Women, in fact, make up two-thirds of America’s part-time workforce. A just-released report from the New York Federal Reserve has even found that “opting-out” by midcareer college-educated wives, especially those with wealthy husbands, has been increasing over the past 20 years.
These days, the word "surplus" is often associated with China. China runs a huge surplus on its international trade. As a result, it also holds the world's largest foreign exchange reserves, at staggering $3.3 trillion (as of April 2012). With its fast growing economy, everything seems to run in China's favor. Not completely. As Joseph Nye Jr. explains below, China runs a soft power deficit.
China is spending billions of dollars to increase its soft power. Its aid programs to Africa and Latin America are not limited by the institutional or human rights concerns that constrain Western aid. The Chinese style emphasizes high-profile gestures, such as building stadiums. Meanwhile, the elaborately staged 2008 Beijing Olympics enhanced China's reputation abroad, and the 2010 Shanghai Expo attracted more than 70 million visitors.
China has also created several hundred Confucius Institutes around the world to teach its language and culture. The enrollment of foreign students in China increased to 240,000 last year from just 36,000 a decade ago, and China Radio International now broadcasts in English around the clock. In 2009-10, Beijing invested $8.9 billion in external publicity work, including 24-hour cable news channels.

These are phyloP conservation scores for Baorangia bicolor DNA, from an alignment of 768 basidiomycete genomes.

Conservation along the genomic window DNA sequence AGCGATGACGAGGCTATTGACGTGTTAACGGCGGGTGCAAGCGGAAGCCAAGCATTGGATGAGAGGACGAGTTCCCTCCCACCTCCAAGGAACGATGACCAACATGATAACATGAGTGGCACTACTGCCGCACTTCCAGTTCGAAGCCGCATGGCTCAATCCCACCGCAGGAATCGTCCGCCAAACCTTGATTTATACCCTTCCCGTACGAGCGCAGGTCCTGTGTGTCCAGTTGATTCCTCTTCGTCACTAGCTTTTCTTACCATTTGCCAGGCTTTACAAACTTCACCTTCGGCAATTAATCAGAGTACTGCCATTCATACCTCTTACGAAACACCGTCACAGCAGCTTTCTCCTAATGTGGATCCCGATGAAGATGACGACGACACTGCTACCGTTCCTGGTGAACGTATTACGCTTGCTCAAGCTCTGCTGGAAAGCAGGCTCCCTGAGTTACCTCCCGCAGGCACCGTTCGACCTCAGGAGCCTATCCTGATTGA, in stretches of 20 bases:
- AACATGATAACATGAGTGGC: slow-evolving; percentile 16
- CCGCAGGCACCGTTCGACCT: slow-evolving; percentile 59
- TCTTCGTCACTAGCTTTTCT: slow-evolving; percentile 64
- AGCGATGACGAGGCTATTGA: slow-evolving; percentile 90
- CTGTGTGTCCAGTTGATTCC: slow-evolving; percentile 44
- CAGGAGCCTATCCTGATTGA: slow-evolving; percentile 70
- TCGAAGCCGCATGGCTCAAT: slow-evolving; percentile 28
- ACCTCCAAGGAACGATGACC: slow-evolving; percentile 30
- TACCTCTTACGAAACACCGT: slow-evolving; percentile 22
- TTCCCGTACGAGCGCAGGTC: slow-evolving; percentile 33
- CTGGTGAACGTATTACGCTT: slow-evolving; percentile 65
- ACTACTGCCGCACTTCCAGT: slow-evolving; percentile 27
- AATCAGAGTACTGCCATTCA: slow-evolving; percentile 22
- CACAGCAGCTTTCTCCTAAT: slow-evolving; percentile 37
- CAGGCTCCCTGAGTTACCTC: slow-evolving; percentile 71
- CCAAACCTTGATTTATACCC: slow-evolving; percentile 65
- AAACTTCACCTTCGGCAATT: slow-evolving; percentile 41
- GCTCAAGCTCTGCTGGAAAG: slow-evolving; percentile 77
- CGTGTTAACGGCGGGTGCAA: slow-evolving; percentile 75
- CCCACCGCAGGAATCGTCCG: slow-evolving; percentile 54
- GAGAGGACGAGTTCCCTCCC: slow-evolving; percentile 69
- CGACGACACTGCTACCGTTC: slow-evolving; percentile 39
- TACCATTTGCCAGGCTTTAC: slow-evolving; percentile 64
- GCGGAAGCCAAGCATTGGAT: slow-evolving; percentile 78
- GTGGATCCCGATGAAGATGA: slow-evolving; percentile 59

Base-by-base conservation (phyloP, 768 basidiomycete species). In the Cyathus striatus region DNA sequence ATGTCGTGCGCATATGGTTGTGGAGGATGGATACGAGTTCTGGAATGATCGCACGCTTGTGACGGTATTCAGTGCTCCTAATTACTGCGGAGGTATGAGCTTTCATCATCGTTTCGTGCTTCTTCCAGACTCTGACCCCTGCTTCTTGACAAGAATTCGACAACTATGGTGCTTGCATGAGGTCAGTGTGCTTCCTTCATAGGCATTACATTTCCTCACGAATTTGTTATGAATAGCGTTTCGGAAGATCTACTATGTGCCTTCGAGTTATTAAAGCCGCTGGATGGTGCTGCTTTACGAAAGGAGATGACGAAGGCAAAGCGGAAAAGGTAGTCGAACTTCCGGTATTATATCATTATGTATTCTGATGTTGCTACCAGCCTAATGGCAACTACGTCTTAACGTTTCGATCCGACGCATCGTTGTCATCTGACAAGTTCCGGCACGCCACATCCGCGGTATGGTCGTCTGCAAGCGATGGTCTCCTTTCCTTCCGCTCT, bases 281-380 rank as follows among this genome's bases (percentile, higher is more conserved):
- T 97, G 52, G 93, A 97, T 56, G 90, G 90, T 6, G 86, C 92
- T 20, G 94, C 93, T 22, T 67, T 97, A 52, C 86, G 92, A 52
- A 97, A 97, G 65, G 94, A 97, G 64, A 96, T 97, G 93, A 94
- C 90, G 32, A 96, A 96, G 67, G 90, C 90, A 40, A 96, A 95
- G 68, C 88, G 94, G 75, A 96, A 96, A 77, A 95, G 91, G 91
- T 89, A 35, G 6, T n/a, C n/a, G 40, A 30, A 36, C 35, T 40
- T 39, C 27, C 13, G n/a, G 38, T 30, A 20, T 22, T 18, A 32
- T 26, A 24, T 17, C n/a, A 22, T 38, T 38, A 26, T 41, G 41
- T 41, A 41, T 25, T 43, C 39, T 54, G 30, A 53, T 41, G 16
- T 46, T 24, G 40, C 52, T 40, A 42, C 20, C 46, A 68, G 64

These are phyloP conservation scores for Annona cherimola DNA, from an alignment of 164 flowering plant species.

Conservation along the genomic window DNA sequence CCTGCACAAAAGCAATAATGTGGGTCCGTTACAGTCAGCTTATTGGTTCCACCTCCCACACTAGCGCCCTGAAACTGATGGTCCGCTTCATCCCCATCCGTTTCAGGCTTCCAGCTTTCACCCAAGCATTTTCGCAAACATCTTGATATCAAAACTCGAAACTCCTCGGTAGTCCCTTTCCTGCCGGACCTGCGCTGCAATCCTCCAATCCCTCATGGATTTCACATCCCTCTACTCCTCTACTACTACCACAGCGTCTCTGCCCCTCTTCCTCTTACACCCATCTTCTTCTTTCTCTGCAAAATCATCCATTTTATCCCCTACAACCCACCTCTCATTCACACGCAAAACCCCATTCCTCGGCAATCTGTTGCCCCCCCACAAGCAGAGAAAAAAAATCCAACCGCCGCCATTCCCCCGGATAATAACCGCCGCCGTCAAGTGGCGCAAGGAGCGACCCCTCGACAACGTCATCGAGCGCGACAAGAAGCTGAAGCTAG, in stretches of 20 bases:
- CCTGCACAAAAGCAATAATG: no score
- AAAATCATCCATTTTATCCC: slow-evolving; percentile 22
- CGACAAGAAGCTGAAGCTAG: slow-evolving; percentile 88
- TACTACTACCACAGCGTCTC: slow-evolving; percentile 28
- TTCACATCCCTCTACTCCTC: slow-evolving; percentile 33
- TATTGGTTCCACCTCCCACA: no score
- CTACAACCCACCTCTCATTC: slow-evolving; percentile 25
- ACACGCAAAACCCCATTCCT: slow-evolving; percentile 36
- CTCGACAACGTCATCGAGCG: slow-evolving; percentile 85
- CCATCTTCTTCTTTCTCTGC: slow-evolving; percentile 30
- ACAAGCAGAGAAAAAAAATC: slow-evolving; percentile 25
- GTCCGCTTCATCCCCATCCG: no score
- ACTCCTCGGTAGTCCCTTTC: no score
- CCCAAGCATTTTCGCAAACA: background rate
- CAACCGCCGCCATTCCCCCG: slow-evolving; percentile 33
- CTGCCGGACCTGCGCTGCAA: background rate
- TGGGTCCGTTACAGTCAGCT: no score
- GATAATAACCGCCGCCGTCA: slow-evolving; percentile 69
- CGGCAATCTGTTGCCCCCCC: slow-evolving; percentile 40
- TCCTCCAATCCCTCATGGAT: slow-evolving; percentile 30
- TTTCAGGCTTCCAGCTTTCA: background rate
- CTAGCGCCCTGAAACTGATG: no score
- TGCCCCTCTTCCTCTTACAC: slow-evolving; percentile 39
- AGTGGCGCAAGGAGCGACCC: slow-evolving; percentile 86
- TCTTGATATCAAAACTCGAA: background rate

But for all its efforts, China has had a limited return on its investment. A recent BBC poll shows that opinions of China's influence are positive in much of Africa and Latin America, but predominantly negative in the United States, everywhere in Europe, as well as in India, Japan and South Korea.
Great powers try to use culture and narrative to create soft power that promotes their national interests, but it's not an easy sell when the message is inconsistent with their domestic realities. As I told the university students, in an Information Age in which credibility is the scarcest resource, the best propaganda is not propaganda.
The 2008 Olympics was a success abroad, but shortly afterward China's domestic crackdown on human rights activists undercut its soft-power gains. The Shanghai Expo was also a great success, but it was followed by the jailing of Nobel Peace Laureate Liu Xiaobo. His empty chair at the Oslo ceremony was a powerful symbol. And for all the efforts to turn Xinhua and China Central Television into competitors for CNN and the BBC, there is little international audience for brittle propaganda.
Pang Zhongying, a former Chinese diplomat who teaches at Renmin University, says this reflects "a poverty of thought" in China today. When Zhang Yimou, the acclaimed director, was asked why his films were always set in the past, he replied that films about contemporary China would be "neutered by the censors."
I read the students a recent statement by Ai Weiwei, the acclaimed Chinese artist who's suffered from state harassment. He warned that censorship is undermining creativity. "It's putting this nation behind in the world's competition in the coming decades. You can't create generations just to labor at [electronics manufacturer] Foxconn. Everyone wants an iPhone but it would be impossible to design an iPhone in China because it's not a product; it's an understanding of human nature."